© Dave Jordano, Medical Marijuana Dispensary 26, Eastside, Detroit 2016

© Dave Jordano, Medical Marijuana Dispensary, Woodward Ave., Detroit 2016

© Dave Jordano, Medical Marijuana Dispensary 52, Westside, Detroit 2016

© Dave Jordano, Medical Marijuana Dispensary 03, Westside, Detroit 2016

'Unbroken Down' is a long-term research. I'm curious to know if there have been moments of confrontation or disclosure with the community and in what form?

DJ: No, I have never felt threatened or had an unfavorable experience in the entire six years that I've been photographing in Detroit, and I've spent most of my time in some of the worst neighborhoods you could imagine. On the contrary, everyone I've met has been kind and gracious to me by welcoming me into their lives and their neighborhoods. I get asked this question a lot and I always respond with the same remark, and that's that "Detroiter's are some of the most loyal people I know who love their city and are proud of where they live". I think the perception is that most people think that Detroit is a dangerous place. A place to avoid instead of being attracted to. I live in Chicago where gun violence is worse than it is in Detroit, but you don't equate Chicago with being a dangerous place. Again, perception. There is currently a shift in certain areas of Detroit, particularly the downtown business district where millennial's are moving into. This area has made a complete turn-around in just the last couple of years where vacancy rates are now at 2% and rents have nearly tripled. I never spent much time in this area for the very reason that the demographics were not representative of the overall population, which is still predominately lower-income black, latino, and white families. Certainly Detroit's reputation has been tarnished over the years for many obvious reasons, but now everyone is rallying around it as it tries to emerge from bankruptcy. Yes, there are good things happening there, but it's only a small piece of the overall picture. The majority of the city still continues to struggle, and you can't really save a city by building another giant sports arena.

© Dave Jordano, Comerica Park, Detroit 2011

In the series 'The darkness in the Light' you have portrayed the same women in different years. I like this attempt to give voice to these silent victims and the way you choose to portray them…

DJ: This was the most difficult project I've ever worked on. To see these women trapped in the cycle of addiction and having to resort to prostitution to support their habit was one of the hardest things for me to confront. I would ask these women if they wouldn't prefer receiving some kind of help but most refused saying that going through withdrawal and getting "dope sick" was far worse of an outcome than taking the drugs themselves. The over-riding concept of the work was to bring awareness to the problem by portraying them as seemingly normal people, women who the viewer would feel comfortable looking at, much like a friend or relative, but in reality someone who was suffering from the most terrible condition you could imagine. Hoping that the viewer would make some kind of connection and feel a sense of empathy was what I was trying to accomplish. These women, who are mostly white, proliferate Detroit because the drugs they seek are easy to get and the police who are laxed in their attempts to arrest them see it as a low priority. Unfortunately until the drugs can be eliminated this cycle will continue.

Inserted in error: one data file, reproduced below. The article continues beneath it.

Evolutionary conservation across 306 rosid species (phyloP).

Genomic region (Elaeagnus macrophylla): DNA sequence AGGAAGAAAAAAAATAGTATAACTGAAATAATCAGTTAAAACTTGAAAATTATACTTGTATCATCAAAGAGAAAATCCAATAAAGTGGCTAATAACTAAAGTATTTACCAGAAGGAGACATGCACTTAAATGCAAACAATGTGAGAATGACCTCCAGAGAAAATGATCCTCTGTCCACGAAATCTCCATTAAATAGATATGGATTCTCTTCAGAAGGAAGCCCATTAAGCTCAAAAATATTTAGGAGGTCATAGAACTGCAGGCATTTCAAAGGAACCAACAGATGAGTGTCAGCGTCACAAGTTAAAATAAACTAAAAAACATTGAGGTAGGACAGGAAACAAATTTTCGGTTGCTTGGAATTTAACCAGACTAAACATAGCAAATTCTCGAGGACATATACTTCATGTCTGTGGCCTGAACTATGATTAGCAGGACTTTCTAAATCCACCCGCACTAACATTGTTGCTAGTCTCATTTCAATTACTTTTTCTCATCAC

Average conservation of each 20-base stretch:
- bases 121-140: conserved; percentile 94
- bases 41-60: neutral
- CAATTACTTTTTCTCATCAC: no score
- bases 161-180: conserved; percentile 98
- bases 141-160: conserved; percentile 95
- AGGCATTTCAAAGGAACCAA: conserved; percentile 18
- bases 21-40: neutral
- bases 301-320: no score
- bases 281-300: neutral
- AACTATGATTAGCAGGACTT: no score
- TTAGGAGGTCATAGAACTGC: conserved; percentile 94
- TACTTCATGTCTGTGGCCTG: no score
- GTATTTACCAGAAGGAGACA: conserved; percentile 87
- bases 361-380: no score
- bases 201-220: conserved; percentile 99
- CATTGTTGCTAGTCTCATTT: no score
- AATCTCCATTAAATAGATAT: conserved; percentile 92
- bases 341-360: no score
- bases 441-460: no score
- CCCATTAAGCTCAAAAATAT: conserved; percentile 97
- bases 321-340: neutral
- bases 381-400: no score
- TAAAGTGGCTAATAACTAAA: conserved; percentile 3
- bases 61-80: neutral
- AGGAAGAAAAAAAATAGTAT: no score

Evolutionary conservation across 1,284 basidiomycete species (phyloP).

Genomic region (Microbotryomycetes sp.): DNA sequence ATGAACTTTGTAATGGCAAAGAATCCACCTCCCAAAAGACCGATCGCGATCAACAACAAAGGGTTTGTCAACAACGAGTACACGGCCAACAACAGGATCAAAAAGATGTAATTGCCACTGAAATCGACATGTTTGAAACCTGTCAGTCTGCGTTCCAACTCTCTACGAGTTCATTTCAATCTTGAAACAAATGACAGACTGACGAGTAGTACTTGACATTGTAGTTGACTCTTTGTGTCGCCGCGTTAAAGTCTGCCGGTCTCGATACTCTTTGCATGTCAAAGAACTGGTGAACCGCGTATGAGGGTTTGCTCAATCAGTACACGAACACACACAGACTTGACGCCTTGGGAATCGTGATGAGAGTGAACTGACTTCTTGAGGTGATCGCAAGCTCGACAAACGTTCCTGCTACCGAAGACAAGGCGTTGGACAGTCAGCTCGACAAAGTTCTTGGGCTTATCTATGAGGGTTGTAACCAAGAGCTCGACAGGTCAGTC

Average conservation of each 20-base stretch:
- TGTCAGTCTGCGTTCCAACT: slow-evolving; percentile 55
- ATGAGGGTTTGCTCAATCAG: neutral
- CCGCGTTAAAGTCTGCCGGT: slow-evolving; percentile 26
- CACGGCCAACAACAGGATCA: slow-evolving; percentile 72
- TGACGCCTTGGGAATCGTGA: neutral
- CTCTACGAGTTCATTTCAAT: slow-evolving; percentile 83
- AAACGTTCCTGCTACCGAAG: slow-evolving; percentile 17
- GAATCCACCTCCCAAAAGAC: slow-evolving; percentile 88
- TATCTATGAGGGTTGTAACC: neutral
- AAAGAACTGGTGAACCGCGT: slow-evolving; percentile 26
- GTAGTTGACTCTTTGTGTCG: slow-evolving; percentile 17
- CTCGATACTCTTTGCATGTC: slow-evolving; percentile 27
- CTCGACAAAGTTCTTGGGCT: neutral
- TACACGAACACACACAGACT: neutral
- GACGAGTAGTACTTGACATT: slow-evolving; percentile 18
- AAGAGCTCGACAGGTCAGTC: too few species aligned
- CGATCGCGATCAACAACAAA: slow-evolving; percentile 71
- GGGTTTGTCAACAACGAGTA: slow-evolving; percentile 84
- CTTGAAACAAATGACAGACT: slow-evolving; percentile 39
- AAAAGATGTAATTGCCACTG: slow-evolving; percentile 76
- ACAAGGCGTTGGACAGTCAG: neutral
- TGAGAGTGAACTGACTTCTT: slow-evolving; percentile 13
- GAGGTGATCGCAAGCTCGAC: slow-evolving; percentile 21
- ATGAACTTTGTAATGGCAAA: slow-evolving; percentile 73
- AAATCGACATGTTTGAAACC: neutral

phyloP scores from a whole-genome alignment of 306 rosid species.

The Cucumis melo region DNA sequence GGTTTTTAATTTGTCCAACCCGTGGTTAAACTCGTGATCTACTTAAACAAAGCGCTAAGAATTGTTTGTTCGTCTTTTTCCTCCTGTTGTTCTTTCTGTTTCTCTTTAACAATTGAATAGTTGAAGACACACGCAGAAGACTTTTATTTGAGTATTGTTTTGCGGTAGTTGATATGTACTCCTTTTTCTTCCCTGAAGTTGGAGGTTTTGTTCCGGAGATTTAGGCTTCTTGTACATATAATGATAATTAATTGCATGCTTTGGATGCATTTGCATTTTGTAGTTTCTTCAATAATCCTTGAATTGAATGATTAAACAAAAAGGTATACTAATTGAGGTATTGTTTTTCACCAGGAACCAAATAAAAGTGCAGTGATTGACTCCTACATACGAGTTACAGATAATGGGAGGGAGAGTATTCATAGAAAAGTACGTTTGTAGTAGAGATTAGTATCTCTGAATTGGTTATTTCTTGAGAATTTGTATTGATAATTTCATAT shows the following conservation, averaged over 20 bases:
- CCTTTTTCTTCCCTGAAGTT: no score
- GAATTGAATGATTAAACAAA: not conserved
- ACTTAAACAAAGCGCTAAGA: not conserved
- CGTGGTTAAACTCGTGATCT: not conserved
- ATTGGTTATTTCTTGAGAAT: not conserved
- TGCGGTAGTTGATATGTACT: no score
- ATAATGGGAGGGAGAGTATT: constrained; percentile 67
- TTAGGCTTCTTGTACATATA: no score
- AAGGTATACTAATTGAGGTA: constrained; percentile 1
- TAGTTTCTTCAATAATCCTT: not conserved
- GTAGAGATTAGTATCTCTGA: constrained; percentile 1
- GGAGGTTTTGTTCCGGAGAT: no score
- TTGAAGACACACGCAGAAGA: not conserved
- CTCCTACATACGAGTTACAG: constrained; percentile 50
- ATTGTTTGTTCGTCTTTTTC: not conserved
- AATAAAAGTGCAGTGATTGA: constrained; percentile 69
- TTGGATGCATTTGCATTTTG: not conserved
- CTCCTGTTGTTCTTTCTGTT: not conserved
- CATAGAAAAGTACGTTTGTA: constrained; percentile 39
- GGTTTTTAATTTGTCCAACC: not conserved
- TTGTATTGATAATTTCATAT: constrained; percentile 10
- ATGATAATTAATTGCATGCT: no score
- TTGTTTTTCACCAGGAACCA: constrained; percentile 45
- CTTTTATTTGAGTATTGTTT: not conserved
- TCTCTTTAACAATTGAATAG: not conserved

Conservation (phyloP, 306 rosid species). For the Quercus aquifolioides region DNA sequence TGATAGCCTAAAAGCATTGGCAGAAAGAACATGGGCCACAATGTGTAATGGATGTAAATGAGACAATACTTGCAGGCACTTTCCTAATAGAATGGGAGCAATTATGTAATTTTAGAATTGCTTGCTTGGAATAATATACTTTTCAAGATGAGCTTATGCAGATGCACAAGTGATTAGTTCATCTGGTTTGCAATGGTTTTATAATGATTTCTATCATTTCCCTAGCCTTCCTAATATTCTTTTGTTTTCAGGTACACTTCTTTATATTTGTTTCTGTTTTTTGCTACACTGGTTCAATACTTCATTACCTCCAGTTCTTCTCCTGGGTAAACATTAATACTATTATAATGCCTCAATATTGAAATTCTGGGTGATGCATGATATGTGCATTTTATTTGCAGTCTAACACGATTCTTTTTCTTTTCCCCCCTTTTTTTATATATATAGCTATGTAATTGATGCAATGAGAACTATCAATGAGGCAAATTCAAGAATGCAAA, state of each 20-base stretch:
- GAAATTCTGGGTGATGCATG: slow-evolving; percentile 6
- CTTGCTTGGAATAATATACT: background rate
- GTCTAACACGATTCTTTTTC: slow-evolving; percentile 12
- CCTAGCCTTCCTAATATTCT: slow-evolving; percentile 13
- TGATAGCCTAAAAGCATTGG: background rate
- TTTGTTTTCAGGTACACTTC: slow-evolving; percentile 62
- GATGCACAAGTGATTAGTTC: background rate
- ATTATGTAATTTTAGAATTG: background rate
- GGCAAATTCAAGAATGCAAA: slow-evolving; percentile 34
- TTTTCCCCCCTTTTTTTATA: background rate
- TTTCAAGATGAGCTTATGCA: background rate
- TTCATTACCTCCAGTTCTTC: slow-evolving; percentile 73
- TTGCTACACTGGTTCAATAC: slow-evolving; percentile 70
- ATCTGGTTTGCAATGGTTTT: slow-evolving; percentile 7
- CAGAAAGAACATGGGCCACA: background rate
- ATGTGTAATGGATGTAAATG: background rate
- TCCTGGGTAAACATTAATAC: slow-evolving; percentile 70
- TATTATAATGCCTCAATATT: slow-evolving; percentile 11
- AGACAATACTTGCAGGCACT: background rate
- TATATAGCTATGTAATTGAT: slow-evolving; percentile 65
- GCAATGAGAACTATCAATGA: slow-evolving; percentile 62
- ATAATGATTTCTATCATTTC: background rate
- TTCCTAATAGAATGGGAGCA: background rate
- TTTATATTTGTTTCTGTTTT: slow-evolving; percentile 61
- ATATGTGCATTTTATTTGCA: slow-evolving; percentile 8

© Dave Jordano, Carrie, Detroit 2013

© Dave Jordano, Crystal (Baby), Detroit 2010

I am sure that 'Unbroken Down' project have highlighted several aspects of the ongoing transformations in the city of Detroit. The 'Ruralization of Detroit' series addresses an intriguing question that in recent years has attracted scholars as well as tourists and curious people to the city: the green urban regeneration. The 'Detropia' documentary (2012) tells us, as well as other surveys, controversial aspects of this matter. If for many Detroit is the gym of a bottom up model of development, others are not convinced that by planting vegetables in vacant lots you can lift the economy of an entire metropolitan area. I think your works show how photography can help to better focus on urban changes and to appreciate the qualities and sometimes the beauty of them. I wonder what are your plans for the future? I have the impression that Detroit is a sort of open section, and that it will always reserve some surprises...

DJ: The Ruralization photographs illustrate just how much of the city has emptied out and depopulated itself. All of these areas were once filled with thousands of houses, schools, storefronts, churches, restaurants, all supporting a thriving economic base. It's a regeneration of sorts, but not one of choice, but rather one of apathy and corporate dis-investment. The long-term citizens of Detroit have over the past several decades remapped, modified, and adapted their way of living to reflect the dwindling resources that plague a post-industrial city, but it will take much more than local neighborhood vegetable gardens to turn the city around. What's important is that the entire city somehow benefits from its rebirth and not just in the few select areas where all the wealth is concentrated. If that happens then I'm afraid we are in for some rougher times.

© Dave Jordano, Corner, Marlborough and Waveney 2, Eastside, Detroit 2015

© Dave Jordano, Corner of West Parkway and Keeler, Detroit 2015

© Dave Jordano, Corner of Kirby and Canton, Detroit 2015


Dave Jordano
United States